And then there was the suggestion of sexual license.  As they used to say in the days before the sexual revolution, once the pie has been cut, there’s no harm in helping yourself to another piece. Therefore, it was expected that a widow might more readily give in to her passions than would a maiden of younger years. In Horse Feathers (1932), Groucho Marx becomes president of a college, where his son, who has been in that college for twelve years, is “fooling around with the college widow.” Groucho tells him he’s ashamed of him, saying, “I went to three colleges in twelve years and fooled around with three college widows.”  Now, a college at that time might have denied admission to a divorced woman, a shameful status in those days.  But a widow was more to be pitied than censured.  Her innocence had to be presumed by those considering her admission to a college, even if suspicions lurked to the contrary; for her knowledge of the delights of sexual intimacy would no doubt leave her lusting for more.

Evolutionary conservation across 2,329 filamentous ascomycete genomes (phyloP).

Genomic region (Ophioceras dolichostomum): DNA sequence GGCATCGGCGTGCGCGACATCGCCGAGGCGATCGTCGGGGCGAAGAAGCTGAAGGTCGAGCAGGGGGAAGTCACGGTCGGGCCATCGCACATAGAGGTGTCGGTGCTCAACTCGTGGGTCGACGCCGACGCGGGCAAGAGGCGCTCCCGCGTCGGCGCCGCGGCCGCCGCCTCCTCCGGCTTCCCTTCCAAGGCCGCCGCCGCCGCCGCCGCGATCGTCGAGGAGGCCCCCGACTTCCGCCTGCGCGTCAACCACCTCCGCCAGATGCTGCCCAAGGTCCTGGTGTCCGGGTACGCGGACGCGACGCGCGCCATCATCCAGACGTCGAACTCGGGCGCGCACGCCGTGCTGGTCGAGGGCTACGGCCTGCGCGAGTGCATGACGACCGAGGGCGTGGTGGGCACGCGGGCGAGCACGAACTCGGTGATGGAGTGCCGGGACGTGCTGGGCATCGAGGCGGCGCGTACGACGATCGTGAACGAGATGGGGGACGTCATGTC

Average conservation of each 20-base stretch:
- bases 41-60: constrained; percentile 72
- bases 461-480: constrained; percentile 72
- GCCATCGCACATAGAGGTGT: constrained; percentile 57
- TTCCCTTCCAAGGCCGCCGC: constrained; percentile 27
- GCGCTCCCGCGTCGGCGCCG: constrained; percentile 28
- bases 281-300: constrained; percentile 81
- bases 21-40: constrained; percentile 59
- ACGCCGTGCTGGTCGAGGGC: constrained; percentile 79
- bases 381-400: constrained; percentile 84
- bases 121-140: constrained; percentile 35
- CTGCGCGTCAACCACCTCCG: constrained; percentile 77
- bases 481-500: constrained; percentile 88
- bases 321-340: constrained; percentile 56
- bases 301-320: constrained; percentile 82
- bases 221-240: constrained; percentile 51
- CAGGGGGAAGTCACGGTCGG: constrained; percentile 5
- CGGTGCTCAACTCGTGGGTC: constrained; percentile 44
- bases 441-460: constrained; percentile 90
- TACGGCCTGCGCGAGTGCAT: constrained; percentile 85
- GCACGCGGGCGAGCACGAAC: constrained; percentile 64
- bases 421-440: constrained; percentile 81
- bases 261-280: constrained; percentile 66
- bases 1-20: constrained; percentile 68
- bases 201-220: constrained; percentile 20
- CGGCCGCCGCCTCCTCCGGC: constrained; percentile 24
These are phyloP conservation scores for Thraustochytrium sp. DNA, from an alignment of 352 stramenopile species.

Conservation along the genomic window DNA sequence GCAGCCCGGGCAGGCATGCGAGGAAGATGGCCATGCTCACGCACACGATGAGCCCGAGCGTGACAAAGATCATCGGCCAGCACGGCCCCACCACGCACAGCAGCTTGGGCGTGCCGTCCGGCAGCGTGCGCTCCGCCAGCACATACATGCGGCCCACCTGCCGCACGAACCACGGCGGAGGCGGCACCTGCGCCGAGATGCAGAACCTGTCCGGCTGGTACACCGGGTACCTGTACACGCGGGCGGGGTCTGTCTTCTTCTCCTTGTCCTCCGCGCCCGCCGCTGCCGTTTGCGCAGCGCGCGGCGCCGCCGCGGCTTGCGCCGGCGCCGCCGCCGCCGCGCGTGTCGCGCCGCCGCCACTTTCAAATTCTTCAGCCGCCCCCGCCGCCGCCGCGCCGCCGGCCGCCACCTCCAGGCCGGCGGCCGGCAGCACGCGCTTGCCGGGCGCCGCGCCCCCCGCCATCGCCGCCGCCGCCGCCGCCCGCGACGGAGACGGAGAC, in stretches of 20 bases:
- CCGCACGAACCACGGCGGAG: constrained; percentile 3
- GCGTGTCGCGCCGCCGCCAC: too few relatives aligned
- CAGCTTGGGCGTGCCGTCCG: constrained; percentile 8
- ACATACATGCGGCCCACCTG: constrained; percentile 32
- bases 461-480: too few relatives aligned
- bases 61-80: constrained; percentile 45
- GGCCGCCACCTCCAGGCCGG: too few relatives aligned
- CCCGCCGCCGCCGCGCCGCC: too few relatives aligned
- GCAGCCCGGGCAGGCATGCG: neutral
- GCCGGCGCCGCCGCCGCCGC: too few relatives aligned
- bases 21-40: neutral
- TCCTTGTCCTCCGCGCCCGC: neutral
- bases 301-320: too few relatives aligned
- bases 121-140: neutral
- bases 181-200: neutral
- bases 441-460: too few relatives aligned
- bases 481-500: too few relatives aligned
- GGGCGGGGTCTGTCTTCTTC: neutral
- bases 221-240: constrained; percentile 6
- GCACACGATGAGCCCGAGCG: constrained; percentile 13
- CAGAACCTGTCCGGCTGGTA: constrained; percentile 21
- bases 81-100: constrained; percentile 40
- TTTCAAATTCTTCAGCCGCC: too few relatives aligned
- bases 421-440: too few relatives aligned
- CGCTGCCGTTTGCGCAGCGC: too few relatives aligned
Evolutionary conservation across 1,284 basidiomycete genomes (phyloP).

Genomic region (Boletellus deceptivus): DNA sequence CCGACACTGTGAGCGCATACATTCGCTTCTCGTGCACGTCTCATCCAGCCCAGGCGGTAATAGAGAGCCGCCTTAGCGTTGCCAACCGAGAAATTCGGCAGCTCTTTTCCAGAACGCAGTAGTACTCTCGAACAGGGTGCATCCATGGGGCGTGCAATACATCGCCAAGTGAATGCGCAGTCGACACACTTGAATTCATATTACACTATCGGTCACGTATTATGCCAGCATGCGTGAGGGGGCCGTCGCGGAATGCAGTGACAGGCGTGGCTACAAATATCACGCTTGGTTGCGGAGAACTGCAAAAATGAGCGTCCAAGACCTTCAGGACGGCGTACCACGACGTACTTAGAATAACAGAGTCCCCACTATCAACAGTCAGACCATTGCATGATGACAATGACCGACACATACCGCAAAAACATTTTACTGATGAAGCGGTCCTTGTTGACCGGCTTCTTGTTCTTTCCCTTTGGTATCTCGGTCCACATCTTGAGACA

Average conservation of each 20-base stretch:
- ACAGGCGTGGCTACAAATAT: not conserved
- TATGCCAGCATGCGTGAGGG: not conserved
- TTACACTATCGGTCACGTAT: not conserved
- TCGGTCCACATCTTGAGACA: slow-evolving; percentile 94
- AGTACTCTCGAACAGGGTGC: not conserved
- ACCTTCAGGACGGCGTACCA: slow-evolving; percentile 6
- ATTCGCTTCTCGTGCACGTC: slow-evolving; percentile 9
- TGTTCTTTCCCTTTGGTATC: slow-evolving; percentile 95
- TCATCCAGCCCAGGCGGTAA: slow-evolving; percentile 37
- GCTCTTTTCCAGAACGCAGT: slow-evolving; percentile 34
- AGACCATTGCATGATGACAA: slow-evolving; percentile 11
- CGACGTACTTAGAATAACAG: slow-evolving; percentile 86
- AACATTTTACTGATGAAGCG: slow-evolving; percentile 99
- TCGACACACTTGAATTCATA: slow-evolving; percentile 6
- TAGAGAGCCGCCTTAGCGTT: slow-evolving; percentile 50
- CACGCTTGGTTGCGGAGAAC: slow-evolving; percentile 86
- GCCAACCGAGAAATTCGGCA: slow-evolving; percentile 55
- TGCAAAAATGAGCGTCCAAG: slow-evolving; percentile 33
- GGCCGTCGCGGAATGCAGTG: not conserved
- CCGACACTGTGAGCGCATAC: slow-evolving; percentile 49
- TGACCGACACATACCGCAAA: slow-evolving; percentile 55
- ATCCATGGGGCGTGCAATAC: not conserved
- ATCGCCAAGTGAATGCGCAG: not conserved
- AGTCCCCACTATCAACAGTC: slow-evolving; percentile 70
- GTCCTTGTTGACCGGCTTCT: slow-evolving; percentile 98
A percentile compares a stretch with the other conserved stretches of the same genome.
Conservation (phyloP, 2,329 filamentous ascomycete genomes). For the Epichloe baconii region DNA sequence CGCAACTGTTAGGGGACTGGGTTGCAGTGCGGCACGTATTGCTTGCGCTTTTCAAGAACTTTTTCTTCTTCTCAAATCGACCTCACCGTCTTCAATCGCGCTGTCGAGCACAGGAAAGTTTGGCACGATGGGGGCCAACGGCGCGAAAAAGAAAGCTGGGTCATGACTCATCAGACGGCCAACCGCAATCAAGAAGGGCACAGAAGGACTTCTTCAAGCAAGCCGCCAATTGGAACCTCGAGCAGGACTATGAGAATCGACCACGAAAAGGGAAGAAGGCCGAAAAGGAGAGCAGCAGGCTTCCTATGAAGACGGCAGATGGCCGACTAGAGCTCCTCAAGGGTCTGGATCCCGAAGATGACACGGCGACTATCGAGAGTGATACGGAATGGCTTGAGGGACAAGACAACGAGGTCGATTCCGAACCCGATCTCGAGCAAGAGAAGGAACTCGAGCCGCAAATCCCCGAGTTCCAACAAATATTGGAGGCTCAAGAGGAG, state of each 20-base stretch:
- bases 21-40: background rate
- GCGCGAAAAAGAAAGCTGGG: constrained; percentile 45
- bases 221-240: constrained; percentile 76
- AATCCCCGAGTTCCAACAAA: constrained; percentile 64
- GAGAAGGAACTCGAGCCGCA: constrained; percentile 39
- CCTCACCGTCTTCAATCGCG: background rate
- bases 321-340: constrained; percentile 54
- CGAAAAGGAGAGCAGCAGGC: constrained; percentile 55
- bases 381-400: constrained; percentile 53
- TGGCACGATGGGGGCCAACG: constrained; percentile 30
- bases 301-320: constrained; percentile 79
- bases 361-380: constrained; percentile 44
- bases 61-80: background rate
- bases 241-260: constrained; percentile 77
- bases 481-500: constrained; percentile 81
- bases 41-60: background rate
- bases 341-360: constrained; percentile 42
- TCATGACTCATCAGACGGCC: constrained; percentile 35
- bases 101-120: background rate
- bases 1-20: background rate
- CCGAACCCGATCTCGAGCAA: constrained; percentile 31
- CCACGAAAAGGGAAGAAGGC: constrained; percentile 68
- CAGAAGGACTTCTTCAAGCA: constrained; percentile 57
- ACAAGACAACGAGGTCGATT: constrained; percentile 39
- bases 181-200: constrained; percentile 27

In a lot of the Marx Brothers movies, Groucho would pursue some rich widow for her money, and more often than not, that widow would be played by Margaret Dumont.  She was in her late forties or fifties when these movies were made, and she had a matronly appearance.  Moreover, she was little bigger and taller than Groucho.  This made them a comic couple.  But in Horse Feathers, the college widow was supposed to be a threat to campus morality on account of her being sexually desirable and accessible, for which reason the role was played by Thelma Todd.

These negative attitudes toward widows are harbored by Charles Oakley.  Later in the movie, while sitting at the dinner table with his sister and her family, he compares women in a small town with those in the big city: